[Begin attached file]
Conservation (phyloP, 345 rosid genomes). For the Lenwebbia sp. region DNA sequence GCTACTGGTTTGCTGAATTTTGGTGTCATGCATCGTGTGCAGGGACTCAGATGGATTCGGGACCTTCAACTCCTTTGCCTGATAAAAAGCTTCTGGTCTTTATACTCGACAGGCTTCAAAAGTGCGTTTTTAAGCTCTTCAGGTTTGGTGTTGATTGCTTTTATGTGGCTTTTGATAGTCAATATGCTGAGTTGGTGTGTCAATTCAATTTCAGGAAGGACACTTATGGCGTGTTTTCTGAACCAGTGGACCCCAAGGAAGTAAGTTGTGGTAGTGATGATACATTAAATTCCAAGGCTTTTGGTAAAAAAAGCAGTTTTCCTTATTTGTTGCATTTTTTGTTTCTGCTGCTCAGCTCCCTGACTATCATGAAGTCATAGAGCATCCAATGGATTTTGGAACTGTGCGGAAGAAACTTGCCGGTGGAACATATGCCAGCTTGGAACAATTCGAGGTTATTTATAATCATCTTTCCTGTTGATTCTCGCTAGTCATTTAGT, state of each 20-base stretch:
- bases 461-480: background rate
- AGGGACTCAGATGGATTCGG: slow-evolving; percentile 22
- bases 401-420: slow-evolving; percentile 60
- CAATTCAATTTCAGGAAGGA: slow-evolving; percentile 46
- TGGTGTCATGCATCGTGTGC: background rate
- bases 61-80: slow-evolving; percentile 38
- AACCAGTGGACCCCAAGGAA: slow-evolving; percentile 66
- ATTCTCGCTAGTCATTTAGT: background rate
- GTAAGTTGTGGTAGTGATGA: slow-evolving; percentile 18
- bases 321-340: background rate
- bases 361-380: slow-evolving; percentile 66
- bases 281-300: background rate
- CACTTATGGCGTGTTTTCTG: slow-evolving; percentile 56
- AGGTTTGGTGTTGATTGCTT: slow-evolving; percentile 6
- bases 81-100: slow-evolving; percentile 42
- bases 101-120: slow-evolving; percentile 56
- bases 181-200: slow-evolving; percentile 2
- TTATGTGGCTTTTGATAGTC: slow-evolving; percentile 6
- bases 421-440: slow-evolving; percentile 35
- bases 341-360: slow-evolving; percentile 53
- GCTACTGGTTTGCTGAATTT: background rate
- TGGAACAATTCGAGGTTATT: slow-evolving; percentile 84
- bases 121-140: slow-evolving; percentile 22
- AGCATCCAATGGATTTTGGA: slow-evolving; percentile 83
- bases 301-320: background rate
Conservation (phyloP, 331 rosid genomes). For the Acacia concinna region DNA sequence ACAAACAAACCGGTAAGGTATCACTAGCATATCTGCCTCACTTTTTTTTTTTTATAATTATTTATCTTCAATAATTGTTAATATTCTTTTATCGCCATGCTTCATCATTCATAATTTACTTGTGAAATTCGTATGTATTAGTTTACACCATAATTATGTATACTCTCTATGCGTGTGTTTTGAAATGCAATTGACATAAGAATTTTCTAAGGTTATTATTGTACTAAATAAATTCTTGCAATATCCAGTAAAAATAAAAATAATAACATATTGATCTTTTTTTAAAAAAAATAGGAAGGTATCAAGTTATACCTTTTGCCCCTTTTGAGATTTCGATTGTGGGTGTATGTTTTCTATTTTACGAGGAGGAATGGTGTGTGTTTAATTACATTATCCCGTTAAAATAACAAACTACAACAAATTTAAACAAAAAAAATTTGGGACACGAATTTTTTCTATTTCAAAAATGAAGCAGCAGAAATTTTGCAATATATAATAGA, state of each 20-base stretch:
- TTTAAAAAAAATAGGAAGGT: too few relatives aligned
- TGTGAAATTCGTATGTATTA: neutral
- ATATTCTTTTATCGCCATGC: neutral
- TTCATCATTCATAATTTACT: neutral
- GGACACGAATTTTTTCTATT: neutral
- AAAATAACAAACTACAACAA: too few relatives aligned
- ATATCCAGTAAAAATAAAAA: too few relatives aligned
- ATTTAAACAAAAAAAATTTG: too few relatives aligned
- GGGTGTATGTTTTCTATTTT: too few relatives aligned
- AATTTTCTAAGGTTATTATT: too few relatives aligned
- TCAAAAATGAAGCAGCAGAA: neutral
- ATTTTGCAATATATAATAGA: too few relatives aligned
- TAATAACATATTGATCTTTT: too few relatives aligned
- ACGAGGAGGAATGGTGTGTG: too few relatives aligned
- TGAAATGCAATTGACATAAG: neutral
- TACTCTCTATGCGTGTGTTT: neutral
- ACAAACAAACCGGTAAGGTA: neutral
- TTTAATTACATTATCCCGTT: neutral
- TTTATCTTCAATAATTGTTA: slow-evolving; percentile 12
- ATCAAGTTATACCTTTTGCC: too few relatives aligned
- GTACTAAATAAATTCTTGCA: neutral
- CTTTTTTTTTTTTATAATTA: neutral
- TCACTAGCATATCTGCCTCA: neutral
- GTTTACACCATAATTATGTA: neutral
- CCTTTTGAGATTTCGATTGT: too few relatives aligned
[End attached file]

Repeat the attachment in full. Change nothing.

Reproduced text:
Conservation (phyloP, 345 rosid genomes). For the Lenwebbia sp. region DNA sequence GCTACTGGTTTGCTGAATTTTGGTGTCATGCATCGTGTGCAGGGACTCAGATGGATTCGGGACCTTCAACTCCTTTGCCTGATAAAAAGCTTCTGGTCTTTATACTCGACAGGCTTCAAAAGTGCGTTTTTAAGCTCTTCAGGTTTGGTGTTGATTGCTTTTATGTGGCTTTTGATAGTCAATATGCTGAGTTGGTGTGTCAATTCAATTTCAGGAAGGACACTTATGGCGTGTTTTCTGAACCAGTGGACCCCAAGGAAGTAAGTTGTGGTAGTGATGATACATTAAATTCCAAGGCTTTTGGTAAAAAAAGCAGTTTTCCTTATTTGTTGCATTTTTTGTTTCTGCTGCTCAGCTCCCTGACTATCATGAAGTCATAGAGCATCCAATGGATTTTGGAACTGTGCGGAAGAAACTTGCCGGTGGAACATATGCCAGCTTGGAACAATTCGAGGTTATTTATAATCATCTTTCCTGTTGATTCTCGCTAGTCATTTAGT, state of each 20-base stretch:
- bases 461-480: background rate
- AGGGACTCAGATGGATTCGG: slow-evolving; percentile 22
- bases 401-420: slow-evolving; percentile 60
- CAATTCAATTTCAGGAAGGA: slow-evolving; percentile 46
- TGGTGTCATGCATCGTGTGC: background rate
- bases 61-80: slow-evolving; percentile 38
- AACCAGTGGACCCCAAGGAA: slow-evolving; percentile 66
- ATTCTCGCTAGTCATTTAGT: background rate
- GTAAGTTGTGGTAGTGATGA: slow-evolving; percentile 18
- bases 321-340: background rate
- bases 361-380: slow-evolving; percentile 66
- bases 281-300: background rate
- CACTTATGGCGTGTTTTCTG: slow-evolving; percentile 56
- AGGTTTGGTGTTGATTGCTT: slow-evolving; percentile 6
- bases 81-100: slow-evolving; percentile 42
- bases 101-120: slow-evolving; percentile 56
- bases 181-200: slow-evolving; percentile 2
- TTATGTGGCTTTTGATAGTC: slow-evolving; percentile 6
- bases 421-440: slow-evolving; percentile 35
- bases 341-360: slow-evolving; percentile 53
- GCTACTGGTTTGCTGAATTT: background rate
- TGGAACAATTCGAGGTTATT: slow-evolving; percentile 84
- bases 121-140: slow-evolving; percentile 22
- AGCATCCAATGGATTTTGGA: slow-evolving; percentile 83
- bases 301-320: background rate
Conservation (phyloP, 331 rosid genomes). For the Acacia concinna region DNA sequence ACAAACAAACCGGTAAGGTATCACTAGCATATCTGCCTCACTTTTTTTTTTTTATAATTATTTATCTTCAATAATTGTTAATATTCTTTTATCGCCATGCTTCATCATTCATAATTTACTTGTGAAATTCGTATGTATTAGTTTACACCATAATTATGTATACTCTCTATGCGTGTGTTTTGAAATGCAATTGACATAAGAATTTTCTAAGGTTATTATTGTACTAAATAAATTCTTGCAATATCCAGTAAAAATAAAAATAATAACATATTGATCTTTTTTTAAAAAAAATAGGAAGGTATCAAGTTATACCTTTTGCCCCTTTTGAGATTTCGATTGTGGGTGTATGTTTTCTATTTTACGAGGAGGAATGGTGTGTGTTTAATTACATTATCCCGTTAAAATAACAAACTACAACAAATTTAAACAAAAAAAATTTGGGACACGAATTTTTTCTATTTCAAAAATGAAGCAGCAGAAATTTTGCAATATATAATAGA, state of each 20-base stretch:
- TTTAAAAAAAATAGGAAGGT: too few relatives aligned
- TGTGAAATTCGTATGTATTA: neutral
- ATATTCTTTTATCGCCATGC: neutral
- TTCATCATTCATAATTTACT: neutral
- GGACACGAATTTTTTCTATT: neutral
- AAAATAACAAACTACAACAA: too few relatives aligned
- ATATCCAGTAAAAATAAAAA: too few relatives aligned
- ATTTAAACAAAAAAAATTTG: too few relatives aligned
- GGGTGTATGTTTTCTATTTT: too few relatives aligned
- AATTTTCTAAGGTTATTATT: too few relatives aligned
- TCAAAAATGAAGCAGCAGAA: neutral
- ATTTTGCAATATATAATAGA: too few relatives aligned
- TAATAACATATTGATCTTTT: too few relatives aligned
- ACGAGGAGGAATGGTGTGTG: too few relatives aligned
- TGAAATGCAATTGACATAAG: neutral
- TACTCTCTATGCGTGTGTTT: neutral
- ACAAACAAACCGGTAAGGTA: neutral
- TTTAATTACATTATCCCGTT: neutral
- TTTATCTTCAATAATTGTTA: slow-evolving; percentile 12
- ATCAAGTTATACCTTTTGCC: too few relatives aligned
- GTACTAAATAAATTCTTGCA: neutral
- CTTTTTTTTTTTTATAATTA: neutral
- TCACTAGCATATCTGCCTCA: neutral
- GTTTACACCATAATTATGTA: neutral
- CCTTTTGAGATTTCGATTGT: too few relatives aligned